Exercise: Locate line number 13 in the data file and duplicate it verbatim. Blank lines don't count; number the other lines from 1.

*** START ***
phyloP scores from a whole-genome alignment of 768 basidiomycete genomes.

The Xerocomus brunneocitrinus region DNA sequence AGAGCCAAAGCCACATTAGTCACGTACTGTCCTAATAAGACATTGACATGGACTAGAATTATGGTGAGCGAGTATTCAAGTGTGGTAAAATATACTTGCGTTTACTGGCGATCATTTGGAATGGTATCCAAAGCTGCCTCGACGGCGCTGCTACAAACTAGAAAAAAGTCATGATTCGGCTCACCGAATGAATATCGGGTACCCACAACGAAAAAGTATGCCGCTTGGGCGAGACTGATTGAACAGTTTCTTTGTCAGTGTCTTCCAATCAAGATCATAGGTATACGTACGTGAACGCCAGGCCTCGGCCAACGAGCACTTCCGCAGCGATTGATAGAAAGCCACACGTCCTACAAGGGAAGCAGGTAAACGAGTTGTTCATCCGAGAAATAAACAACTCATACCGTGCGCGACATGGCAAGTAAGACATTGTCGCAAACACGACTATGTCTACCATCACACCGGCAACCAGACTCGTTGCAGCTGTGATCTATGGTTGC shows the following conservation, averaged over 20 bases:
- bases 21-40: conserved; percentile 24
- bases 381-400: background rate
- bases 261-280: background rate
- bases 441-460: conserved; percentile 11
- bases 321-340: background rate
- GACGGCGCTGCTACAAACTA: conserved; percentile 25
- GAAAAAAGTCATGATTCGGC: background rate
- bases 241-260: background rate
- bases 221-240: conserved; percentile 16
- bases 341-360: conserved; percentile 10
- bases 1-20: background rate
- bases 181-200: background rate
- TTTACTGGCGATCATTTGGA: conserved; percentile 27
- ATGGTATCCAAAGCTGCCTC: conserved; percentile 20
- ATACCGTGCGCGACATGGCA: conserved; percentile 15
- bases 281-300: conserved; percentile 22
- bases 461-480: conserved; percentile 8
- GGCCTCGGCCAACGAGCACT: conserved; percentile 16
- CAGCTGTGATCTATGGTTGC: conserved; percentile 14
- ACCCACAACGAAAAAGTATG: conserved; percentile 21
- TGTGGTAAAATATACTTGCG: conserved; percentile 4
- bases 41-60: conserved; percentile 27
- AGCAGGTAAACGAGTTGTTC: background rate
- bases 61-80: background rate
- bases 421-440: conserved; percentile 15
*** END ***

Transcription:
- bases 1-20: background rate